Route of Commemorative Plaques
4. Edisonstraat 69
This was the home of NICOLAAS WAALEWIJN
Murdered in Amersfoort on 23/04/1945
Nicolaas Waalewijn (Nico) was born in Amsterdam on 3 May 1925, son of Pieter Waalewijn and Alida Molenbeek. He was the third child in a family of four. It was a close family. Nico was particularly close to his youngest sister Josephina Helena (Leny). From Amsterdam, they moved to Hilversum and then, on 20 January 1934, to Edisonstraat 69 in Amersfoort. Nico was a versatile young man; he was good at drawing and sport and was musical too. He played the piano and often played duets with his sister Leny. He was a fast learner and went to Baarns Lyceum after attending commercial college. He wanted to study French.
Friend of Gorter and Van ‘t Eind
During the war, he was involved in the resistance. On behalf of Rinus van ‘t Eind, he worked with his friend and neighbour Rien Gorter, on monitoring German positions on Dorresteinsesteeg. On 20 April 1945, so just before the end of the war, they were arrested by a Dutch collaborator while they were counting the German troop movements. They were captured and transported to villa ‘t Huys on Kalkwegh on Laan 1914. There, they fell into the hands of the fanatic member of the ‘Sicherheitsdienst’ Ludwig Heinemann; he was known in the east of the country as the beast of Zutphen. They were imprisoned in the cellar, where they encountered GN van Asperen, a member of the National Socialist Movement. He was there because he refused to provide the names of the police officers who were engaged in illegal activities. He was severely beaten and Nico and Rien were treated similarly. According to van Asperen, they were put under enormous pressure to provide the name of their client, Rinus van ‘t Eind. On the same night, father and son Van ‘t Eind were captured, beaten and also thrown in the cellar. In the early morning, two additional prisoners arrived: Petrus Josephus Rogaar and Gerrit Jonkman. They have nothing to do with the business of the other four.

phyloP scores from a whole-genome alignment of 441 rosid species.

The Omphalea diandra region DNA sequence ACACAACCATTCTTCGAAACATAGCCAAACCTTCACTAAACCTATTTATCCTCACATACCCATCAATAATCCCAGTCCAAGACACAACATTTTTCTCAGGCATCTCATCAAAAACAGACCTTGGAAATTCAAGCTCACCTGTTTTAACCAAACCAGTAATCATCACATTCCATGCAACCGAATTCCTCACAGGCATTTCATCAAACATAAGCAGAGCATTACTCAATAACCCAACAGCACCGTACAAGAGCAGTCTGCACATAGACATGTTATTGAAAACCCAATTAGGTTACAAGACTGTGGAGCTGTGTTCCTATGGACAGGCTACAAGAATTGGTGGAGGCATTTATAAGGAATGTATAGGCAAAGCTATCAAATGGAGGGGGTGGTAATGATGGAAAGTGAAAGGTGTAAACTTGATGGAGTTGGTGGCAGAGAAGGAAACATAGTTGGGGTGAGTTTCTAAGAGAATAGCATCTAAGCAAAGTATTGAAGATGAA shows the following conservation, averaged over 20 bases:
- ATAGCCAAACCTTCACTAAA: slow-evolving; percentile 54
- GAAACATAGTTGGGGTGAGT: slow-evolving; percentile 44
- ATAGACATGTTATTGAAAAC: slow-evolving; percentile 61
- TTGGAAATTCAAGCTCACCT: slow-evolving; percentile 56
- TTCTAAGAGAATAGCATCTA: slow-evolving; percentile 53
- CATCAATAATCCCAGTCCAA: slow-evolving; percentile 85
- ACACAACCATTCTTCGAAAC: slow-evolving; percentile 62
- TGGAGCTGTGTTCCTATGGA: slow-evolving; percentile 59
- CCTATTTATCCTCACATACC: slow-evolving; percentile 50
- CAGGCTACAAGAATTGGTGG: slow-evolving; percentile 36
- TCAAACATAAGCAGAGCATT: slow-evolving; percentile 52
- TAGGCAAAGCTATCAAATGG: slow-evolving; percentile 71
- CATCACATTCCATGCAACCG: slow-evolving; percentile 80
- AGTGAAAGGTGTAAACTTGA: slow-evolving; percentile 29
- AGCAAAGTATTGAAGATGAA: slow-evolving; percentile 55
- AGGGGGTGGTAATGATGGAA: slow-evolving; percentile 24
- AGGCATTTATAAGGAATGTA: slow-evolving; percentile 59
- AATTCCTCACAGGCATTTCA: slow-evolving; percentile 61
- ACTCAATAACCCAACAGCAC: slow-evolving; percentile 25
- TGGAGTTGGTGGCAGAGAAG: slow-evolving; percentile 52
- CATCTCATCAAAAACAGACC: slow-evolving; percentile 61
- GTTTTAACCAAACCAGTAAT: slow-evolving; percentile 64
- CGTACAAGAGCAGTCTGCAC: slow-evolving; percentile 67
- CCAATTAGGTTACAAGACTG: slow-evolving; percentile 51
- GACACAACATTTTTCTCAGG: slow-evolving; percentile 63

The seven prisoners attempted to break out but their plans were uncovered and security was then strengthened further. In the afternoon of 22 April, Van Asperen was released. On 23 April, the other six were put before a firing squad on the orders of van Heinemann and in his presence, without any form of trial. They were subsequently buried in the garden of the villa. On 4 May they were temporarily re-buried at a location in Camp Amersfoort. Ultimately, the six victims were given a final resting place at the Rusthof cemetery. Nico’s name is inscribed on the Rustenburg monument in Amersfoort. The death of Nico inflicted a deep wound on the Waalewijn family, which never truly healed.
Heinemann fled to Germany after the war. In March 1946, he was arrested and extradited to the Netherlands. He was found to be responsible for 40 murders. He was sentenced to death and executed in February 1947.
With thanks to the family for sharing their family history and providing photos.